“Wow, you speak such good English!”

I work in retail.  This means that I am constantly interacting with a large variety of people and making small talk with people who hold a wide range of beliefs, views and opinions.  Though most of these chats are superficial and consist of little more than simple careless exchanges of “how are you?” “good, how are you?” “good!” … “have a good day” “thanks, you too!”, I sometimes have more in-depth conversations — though often superficial conversations — with customers who typically have no where to go.  I can’t complain too much because I must admit, I enjoy these short conversations with strangers who sometimes make me giggle, sometimes make me happy, sometimes make me think, or even rarely make me angry.  My favorite is when these “stranger conversations” make me think.

I cannot tell you how many times I have heard a person say to me, “Wow, you speak such good English!”  I always cringe a little as a small piece of me dies inside when I hear this, but I am not at all surprised.  It’s the curse of being an Asian American (or a Latino/a American) — that is, the curse of being seen by the general majority (read: White Americans) as the Perpetual Foreigner.  Because I look “different”, I am automatically deemed as an alien, or as a foreigner, in the eyes of those who look like the idea of the White American.  I am seen as someone who must have immigrated or relocated to the United States from some sort of second class society or third world country in search of a better life.  I am seen as someone who must be fluent in my “native language” and who is struggling to quickly learn English for easier assimilation into American society.  This Perpetual Foreigner view instills into the minds of White Americans that I, along with all other brown skinned Americans, must be from somewhere outside of the United States, and thus, must speak English with some sort of accent.  This is why it surprises White people that I “speak English so well!”.

The United States is a country built on immigrants.  Its citizens are a blend of people of a myriad of differing ethnicities who have ancestry tracing back to a vast number of nationalities.  Unfortunately, very early on in the process of settling and establishing the United States, the concept of race was invented by those who deemed themselves “Whites” (and therefore better than those who were deemed “Non-Whites”), thus beginning the institution of systemic racism.  This invention proved to be extremely beneficial to “Whites” — they were able to control and hold power over every aspect of the development of the United States at the expense of those “Non-Whites”, or “Others”.  This invention grew as the institution of it forcefully expanded, creating what we know today as the United States of America.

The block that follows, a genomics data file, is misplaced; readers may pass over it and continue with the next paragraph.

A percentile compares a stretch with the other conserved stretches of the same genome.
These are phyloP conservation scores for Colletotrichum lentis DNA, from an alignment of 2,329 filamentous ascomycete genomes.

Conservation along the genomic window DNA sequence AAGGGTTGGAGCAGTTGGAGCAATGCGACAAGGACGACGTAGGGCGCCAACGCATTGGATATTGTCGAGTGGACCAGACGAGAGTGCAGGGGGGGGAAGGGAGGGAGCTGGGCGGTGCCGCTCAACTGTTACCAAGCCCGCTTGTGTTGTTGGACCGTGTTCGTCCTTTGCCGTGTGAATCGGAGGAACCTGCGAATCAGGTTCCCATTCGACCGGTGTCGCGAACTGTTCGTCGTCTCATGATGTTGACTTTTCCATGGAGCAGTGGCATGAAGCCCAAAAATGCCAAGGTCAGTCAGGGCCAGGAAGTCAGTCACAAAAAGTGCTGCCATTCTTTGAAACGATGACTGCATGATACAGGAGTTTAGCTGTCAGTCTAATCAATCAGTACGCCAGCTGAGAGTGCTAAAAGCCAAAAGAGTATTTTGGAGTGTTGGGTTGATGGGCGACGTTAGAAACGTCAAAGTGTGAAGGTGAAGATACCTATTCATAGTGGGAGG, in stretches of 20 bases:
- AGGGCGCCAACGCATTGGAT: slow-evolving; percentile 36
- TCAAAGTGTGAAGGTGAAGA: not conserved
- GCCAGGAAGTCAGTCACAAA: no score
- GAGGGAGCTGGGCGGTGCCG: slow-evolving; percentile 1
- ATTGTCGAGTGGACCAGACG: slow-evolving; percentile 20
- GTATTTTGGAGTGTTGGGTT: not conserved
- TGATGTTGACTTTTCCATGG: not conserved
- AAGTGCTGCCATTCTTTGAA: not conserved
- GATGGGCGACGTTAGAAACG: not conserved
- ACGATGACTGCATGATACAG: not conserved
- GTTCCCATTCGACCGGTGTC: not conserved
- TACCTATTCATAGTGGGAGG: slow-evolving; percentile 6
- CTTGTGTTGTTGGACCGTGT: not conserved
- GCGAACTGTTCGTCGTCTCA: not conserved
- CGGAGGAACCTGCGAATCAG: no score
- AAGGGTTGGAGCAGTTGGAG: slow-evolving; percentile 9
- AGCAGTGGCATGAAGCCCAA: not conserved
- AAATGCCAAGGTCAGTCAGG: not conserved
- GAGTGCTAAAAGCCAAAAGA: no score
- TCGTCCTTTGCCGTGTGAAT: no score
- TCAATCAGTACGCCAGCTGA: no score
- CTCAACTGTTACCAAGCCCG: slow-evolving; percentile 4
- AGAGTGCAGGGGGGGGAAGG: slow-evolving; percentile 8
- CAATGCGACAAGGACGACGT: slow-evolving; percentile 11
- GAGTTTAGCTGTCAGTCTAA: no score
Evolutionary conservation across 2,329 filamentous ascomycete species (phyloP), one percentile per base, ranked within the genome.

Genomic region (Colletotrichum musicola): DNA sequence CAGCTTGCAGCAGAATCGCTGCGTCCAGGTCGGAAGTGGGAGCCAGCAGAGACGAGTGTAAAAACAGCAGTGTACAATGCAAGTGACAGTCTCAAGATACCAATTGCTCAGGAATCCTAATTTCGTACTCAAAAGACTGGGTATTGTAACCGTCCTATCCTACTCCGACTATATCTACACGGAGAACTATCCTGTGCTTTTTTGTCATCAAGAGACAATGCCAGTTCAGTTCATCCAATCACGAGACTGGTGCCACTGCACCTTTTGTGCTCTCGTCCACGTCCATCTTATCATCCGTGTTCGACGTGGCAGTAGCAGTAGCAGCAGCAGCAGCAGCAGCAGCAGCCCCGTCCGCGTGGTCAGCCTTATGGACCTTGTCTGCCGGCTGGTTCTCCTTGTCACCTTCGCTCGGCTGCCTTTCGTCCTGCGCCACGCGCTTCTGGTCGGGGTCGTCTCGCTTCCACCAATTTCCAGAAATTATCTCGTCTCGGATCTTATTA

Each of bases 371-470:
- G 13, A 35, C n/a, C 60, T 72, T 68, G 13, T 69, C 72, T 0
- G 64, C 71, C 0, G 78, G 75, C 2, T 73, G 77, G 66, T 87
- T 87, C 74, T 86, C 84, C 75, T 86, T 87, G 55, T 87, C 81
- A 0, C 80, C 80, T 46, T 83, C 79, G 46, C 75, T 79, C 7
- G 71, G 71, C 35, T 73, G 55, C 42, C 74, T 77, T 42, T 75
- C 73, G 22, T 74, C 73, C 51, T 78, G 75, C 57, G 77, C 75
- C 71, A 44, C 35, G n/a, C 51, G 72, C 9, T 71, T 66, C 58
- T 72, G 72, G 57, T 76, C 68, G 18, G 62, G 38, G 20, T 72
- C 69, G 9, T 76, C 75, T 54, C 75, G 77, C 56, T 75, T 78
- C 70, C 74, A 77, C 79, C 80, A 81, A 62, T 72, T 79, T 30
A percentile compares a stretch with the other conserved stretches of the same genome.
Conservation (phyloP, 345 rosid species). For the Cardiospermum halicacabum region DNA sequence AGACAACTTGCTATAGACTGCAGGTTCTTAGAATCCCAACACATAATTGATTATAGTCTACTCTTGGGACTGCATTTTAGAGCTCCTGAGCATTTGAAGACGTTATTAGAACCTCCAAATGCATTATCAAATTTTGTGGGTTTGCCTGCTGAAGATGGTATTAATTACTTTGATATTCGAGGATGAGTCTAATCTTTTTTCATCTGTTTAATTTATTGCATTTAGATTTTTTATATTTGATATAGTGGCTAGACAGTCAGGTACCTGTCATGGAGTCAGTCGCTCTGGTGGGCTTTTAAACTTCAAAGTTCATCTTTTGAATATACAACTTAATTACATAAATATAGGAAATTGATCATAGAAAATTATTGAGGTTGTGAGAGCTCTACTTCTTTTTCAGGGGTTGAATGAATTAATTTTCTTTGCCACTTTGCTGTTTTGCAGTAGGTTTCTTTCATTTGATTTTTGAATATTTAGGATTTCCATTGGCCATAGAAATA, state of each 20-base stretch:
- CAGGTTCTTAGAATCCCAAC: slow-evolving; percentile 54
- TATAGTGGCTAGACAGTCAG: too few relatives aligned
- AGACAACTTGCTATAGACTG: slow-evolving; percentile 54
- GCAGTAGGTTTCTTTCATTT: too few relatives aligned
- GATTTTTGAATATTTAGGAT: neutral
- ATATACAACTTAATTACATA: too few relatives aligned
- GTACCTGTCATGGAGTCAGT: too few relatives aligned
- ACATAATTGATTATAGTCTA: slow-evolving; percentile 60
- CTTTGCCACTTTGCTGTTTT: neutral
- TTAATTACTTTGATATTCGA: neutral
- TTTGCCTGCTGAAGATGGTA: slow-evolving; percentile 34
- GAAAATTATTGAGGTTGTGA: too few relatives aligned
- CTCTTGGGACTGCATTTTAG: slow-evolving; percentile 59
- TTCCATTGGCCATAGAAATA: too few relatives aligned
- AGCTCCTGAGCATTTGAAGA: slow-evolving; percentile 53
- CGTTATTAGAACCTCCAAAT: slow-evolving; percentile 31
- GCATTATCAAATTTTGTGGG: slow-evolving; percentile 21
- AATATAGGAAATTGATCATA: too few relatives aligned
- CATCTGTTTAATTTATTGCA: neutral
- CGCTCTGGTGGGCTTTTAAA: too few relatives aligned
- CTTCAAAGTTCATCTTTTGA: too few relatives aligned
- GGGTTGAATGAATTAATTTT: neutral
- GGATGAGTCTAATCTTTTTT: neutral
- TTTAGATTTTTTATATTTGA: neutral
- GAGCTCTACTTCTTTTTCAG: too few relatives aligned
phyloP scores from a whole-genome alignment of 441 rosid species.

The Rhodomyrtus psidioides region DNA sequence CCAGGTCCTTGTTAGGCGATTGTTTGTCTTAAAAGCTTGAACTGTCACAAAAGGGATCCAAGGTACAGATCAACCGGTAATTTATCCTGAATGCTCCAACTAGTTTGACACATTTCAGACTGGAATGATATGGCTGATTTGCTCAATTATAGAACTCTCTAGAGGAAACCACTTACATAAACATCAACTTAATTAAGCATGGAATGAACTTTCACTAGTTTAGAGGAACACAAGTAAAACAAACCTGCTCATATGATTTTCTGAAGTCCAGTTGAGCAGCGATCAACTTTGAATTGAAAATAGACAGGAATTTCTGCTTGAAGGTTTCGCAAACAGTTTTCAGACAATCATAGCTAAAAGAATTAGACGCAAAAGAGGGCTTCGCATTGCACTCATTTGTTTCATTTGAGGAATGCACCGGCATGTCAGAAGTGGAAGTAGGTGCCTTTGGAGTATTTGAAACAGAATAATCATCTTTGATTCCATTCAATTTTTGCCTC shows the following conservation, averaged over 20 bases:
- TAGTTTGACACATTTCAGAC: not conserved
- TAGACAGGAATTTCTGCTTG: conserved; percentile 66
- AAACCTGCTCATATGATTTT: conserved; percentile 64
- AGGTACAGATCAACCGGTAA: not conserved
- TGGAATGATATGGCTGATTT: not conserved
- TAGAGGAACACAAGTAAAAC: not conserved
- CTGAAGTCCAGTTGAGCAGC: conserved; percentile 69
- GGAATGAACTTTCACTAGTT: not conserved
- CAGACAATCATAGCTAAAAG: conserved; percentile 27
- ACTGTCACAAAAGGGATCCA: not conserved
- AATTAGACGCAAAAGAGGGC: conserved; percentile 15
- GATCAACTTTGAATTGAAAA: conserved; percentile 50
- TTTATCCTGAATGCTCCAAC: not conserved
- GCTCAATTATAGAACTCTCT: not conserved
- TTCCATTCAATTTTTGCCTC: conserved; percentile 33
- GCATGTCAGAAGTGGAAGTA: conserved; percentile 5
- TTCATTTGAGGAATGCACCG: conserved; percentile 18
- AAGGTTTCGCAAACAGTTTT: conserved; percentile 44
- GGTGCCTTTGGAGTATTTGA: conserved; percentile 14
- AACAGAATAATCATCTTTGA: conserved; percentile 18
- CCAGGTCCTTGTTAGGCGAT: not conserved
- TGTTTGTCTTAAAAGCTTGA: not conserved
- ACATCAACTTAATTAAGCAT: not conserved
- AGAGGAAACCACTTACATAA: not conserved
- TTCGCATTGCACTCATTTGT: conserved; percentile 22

What does all this have to do with me being seen as the Perpetual Foreigner?  What does it have to do with White people proclaiming to me “Wow, you speak such good English!”?  The fact is, within this framework, when a White American looks at a person of color and immediately thinks to him or herself, that person must be an immigrant or i wonder where that person is from, this White American is subconsciously thinking American is White.  Within this frame of thought, there is no room for people of color in the United States, and there is absolutely no room for racism to die.


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On the claim “Racism will go away if we stop talking about it”